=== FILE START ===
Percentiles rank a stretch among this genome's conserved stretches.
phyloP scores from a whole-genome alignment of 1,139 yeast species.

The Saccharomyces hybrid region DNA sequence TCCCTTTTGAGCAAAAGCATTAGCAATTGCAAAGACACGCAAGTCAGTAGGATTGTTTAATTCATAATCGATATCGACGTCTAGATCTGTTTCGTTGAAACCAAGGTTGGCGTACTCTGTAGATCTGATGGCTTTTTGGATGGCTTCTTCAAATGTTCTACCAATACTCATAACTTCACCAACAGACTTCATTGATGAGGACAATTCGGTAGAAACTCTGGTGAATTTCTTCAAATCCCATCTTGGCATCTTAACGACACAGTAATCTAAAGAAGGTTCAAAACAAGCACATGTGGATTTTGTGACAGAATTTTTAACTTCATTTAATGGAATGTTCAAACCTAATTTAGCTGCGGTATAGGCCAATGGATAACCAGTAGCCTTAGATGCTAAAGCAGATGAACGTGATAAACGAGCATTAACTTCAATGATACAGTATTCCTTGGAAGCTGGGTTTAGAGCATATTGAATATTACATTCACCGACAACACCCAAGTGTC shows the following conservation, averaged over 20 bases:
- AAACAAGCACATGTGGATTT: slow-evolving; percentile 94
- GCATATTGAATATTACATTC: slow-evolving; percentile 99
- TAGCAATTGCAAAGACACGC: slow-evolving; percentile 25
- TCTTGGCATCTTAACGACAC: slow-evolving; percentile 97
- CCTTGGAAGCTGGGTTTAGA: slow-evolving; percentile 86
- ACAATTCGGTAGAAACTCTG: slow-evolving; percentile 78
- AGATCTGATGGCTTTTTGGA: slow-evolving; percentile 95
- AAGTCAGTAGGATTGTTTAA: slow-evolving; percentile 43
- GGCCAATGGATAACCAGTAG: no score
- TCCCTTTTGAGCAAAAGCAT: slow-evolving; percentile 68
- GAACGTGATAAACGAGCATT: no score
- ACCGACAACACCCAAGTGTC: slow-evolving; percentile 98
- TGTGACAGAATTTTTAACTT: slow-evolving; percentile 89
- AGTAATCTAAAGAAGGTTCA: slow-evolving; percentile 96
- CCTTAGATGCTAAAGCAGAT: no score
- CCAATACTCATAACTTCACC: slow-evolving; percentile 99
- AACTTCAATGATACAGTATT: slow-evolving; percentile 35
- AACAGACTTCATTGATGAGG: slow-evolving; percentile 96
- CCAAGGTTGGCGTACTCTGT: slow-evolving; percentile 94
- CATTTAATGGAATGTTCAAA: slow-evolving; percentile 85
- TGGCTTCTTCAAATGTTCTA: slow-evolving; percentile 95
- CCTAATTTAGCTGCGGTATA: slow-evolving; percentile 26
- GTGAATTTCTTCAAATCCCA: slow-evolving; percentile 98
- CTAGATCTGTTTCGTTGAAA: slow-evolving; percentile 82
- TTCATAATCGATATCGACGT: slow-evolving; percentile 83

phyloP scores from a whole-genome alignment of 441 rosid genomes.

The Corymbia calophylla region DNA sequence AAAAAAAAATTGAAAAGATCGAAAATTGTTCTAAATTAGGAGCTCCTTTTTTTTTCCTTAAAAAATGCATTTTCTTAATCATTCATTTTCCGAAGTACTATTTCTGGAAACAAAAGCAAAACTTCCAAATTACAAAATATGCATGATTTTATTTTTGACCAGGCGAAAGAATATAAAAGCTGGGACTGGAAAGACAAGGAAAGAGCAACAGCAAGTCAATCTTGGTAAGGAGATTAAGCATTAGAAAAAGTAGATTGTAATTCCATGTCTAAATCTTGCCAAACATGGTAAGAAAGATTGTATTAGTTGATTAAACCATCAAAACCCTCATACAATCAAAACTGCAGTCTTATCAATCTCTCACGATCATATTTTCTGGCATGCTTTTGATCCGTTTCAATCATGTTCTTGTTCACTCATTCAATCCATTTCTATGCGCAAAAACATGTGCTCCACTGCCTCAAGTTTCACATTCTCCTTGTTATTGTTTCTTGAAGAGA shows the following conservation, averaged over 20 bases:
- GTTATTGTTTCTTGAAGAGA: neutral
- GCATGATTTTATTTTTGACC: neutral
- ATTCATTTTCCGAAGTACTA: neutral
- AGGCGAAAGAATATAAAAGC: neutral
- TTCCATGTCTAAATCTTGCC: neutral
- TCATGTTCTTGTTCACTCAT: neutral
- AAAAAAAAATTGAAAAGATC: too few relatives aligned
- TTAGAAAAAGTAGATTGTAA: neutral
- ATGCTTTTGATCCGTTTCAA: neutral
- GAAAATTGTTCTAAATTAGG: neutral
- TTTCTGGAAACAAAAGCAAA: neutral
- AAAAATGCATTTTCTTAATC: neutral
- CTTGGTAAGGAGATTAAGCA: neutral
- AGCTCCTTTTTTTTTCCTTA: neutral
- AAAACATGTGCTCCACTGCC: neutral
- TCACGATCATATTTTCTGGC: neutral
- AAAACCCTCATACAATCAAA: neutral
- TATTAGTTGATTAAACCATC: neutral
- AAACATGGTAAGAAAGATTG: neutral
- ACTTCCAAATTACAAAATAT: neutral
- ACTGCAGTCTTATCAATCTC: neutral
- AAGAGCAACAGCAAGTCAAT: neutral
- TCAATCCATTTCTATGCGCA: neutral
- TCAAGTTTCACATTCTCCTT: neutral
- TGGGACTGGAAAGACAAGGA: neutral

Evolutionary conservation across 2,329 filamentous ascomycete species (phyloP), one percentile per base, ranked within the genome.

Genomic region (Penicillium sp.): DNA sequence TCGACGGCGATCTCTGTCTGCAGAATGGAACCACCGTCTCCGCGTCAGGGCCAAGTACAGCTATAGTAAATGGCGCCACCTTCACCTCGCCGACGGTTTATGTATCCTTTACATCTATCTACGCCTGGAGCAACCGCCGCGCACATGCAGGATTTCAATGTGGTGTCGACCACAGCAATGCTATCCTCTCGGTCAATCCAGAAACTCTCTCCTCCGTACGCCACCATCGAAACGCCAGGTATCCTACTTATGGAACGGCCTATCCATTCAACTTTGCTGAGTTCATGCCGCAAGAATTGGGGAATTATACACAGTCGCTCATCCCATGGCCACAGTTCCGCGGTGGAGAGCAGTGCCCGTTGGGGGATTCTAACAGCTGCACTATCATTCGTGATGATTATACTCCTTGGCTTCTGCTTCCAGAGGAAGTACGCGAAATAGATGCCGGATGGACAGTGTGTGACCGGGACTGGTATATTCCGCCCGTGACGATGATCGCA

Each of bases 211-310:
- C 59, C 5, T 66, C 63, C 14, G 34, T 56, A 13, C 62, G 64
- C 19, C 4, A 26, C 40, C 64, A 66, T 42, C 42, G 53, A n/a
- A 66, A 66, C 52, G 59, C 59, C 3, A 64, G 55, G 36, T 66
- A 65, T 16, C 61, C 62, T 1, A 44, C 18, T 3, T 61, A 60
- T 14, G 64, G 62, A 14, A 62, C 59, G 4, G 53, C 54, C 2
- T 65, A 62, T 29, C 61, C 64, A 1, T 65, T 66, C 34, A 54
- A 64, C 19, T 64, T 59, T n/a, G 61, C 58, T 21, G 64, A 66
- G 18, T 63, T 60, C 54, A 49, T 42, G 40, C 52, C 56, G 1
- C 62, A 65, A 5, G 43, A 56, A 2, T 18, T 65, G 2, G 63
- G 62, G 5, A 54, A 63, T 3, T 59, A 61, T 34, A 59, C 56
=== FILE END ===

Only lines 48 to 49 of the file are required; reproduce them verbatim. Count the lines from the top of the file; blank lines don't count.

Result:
- TATTAGTTGATTAAACCATC: neutral
- AAACATGGTAAGAAAGATTG: neutral